This painting and Hodges' A Group of Indian Musicians playing Sarangi, a Tambura and Tablas, with a girl dancing on a terrace (also by descent in the Cleveland family and offered for sale in these Rooms in 1996, lot 133), were most probably painted in India and sent home after Cleveland's death. Alternatively, they may have been worked up from sketches Hodges made 'on the spot', after his return to England in November 1784, or among the sale of Augustus Cleveland's effects on 4 February 1794 in Calcutta, which included twenty-one other paintings by Hodges. They are also not recorded amongst other paintings and drawings of Bhagalpur in The Life and Works of William Hodges by I.C. Stuebe, 1979, pp. 213-6.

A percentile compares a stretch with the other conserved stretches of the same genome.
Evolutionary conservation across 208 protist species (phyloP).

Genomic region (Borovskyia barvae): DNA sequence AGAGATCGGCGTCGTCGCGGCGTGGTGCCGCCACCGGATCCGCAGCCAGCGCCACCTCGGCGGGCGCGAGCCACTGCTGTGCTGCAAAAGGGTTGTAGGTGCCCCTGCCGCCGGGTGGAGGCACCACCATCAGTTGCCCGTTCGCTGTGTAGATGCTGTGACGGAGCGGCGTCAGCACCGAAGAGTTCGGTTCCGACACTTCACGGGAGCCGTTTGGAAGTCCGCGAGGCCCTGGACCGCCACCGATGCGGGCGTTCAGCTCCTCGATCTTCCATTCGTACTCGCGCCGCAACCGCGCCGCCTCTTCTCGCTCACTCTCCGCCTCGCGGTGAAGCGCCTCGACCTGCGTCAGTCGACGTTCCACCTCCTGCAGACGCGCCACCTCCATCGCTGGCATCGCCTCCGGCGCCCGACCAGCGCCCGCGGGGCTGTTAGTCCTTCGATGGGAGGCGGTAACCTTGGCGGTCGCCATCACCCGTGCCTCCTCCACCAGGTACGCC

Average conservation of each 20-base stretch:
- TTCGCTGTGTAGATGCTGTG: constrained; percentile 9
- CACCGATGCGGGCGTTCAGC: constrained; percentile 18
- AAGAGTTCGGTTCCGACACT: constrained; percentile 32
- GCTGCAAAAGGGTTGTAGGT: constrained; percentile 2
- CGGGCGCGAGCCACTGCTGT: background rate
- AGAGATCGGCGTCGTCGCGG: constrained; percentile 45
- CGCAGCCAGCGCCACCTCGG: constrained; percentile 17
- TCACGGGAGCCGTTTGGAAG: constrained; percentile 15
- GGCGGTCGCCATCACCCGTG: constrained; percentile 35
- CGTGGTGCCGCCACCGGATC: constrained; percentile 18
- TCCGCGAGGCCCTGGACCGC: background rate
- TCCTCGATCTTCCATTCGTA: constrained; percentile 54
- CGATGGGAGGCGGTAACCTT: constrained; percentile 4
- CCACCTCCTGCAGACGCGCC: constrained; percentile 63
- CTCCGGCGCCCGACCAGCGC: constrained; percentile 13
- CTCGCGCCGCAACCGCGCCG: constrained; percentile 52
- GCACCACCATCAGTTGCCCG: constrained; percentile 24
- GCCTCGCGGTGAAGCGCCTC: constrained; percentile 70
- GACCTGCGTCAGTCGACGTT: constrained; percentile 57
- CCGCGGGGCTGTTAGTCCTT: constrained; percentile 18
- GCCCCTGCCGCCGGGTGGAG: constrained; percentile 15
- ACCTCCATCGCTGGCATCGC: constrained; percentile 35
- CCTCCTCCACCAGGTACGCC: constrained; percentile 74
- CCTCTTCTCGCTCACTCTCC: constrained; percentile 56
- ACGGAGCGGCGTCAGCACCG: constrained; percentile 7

There is a watercolour of officers and soldiers of the Bengal Infantry in identical uniform in the Royal Collection attributed to 'Green' entitled 'Posting Reliefs', or changing sentries, which is dated circa 1790 (see A.E. Haswell Miller and N.P. Dawnay, Military Drawings and Paintings in the Royal Collection, 1970, Text, p.37, no. 253, Plates 188 and 189).